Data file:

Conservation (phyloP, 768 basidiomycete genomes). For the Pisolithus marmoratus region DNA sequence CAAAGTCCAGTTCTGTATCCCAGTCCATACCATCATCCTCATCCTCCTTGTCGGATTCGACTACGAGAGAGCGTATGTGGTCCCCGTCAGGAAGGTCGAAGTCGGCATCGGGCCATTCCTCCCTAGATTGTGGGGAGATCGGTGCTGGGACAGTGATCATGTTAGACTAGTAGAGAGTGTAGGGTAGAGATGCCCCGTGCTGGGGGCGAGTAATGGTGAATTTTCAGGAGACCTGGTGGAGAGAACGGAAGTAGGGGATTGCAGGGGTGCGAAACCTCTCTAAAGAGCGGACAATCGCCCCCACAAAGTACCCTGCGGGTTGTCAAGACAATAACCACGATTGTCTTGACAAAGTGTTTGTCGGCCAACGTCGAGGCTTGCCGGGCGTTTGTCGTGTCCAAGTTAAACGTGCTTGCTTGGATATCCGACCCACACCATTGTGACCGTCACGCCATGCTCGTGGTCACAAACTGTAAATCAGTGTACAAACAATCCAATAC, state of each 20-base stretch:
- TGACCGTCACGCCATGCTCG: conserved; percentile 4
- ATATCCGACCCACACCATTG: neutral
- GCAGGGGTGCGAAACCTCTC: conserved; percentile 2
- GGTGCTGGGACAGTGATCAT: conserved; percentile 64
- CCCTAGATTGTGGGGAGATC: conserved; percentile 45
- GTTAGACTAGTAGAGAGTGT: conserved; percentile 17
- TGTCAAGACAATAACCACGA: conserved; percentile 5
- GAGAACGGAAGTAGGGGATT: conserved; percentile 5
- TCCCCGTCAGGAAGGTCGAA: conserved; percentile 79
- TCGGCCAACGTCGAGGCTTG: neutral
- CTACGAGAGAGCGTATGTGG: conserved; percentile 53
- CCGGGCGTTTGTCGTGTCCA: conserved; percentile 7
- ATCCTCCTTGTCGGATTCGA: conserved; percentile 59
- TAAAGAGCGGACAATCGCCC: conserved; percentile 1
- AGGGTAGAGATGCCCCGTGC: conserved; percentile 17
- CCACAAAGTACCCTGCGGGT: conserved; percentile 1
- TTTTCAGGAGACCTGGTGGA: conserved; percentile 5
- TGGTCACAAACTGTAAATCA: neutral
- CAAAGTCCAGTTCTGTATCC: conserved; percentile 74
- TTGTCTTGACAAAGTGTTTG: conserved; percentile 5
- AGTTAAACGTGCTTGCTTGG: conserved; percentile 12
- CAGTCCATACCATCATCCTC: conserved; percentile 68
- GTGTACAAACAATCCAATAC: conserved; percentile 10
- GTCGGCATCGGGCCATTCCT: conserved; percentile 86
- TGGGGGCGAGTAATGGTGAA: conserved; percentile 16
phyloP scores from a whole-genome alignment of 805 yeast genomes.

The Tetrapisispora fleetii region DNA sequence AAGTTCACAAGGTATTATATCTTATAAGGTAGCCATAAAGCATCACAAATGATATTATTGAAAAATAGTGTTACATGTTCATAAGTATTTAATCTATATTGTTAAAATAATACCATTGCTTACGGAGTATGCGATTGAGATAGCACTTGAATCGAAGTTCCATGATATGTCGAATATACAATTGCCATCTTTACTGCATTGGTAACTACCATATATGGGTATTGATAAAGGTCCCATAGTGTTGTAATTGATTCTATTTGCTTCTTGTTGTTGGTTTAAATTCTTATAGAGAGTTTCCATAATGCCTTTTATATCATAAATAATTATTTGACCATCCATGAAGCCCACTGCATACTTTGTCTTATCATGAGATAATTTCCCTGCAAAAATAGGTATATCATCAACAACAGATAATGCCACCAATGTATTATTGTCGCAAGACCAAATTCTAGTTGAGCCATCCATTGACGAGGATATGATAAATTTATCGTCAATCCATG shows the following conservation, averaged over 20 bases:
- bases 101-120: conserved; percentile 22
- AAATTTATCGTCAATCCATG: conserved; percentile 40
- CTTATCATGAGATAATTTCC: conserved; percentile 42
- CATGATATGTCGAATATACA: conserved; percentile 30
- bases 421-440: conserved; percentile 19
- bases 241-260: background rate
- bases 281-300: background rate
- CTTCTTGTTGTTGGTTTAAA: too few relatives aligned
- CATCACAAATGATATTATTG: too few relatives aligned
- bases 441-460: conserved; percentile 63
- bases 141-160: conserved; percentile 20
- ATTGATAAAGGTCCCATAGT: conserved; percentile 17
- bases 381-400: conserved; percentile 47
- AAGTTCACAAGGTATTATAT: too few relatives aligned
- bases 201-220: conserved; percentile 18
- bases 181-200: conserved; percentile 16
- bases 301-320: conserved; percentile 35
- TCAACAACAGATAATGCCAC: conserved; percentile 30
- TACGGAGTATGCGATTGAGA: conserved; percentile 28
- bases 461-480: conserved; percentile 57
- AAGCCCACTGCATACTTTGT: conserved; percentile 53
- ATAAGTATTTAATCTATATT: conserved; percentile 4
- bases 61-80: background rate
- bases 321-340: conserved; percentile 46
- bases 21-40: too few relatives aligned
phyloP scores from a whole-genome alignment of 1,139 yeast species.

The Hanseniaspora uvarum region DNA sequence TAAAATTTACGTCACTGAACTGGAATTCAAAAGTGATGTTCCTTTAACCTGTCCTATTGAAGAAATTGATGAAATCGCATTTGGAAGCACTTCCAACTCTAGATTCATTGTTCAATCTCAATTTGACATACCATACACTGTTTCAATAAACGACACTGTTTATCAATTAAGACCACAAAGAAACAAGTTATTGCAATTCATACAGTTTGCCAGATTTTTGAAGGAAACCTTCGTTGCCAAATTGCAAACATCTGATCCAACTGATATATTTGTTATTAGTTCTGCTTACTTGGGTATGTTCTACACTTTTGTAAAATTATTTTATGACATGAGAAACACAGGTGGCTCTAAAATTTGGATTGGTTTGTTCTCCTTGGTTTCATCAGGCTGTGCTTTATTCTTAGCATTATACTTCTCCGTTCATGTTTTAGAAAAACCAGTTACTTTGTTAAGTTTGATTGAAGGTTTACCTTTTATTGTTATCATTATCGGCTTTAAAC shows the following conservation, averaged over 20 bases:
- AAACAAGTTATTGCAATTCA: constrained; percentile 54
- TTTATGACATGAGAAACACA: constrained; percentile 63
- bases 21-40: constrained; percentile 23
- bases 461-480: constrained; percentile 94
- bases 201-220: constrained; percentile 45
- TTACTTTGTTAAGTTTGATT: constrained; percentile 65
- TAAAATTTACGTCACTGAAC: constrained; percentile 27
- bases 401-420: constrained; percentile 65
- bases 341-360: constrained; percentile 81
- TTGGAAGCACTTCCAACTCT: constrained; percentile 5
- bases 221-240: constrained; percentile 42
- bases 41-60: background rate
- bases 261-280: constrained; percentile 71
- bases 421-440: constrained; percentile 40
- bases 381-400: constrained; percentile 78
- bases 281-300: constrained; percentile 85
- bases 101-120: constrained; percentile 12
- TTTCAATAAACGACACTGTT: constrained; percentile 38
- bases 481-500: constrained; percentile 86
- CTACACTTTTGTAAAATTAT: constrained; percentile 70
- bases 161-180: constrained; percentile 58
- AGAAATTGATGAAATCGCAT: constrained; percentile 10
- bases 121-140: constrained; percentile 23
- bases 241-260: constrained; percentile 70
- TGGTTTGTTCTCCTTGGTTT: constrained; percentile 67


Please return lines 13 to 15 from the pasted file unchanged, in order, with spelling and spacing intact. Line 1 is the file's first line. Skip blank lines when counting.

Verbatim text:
- CCGGGCGTTTGTCGTGTCCA: conserved; percentile 7
- ATCCTCCTTGTCGGATTCGA: conserved; percentile 59
- TAAAGAGCGGACAATCGCCC: conserved; percentile 1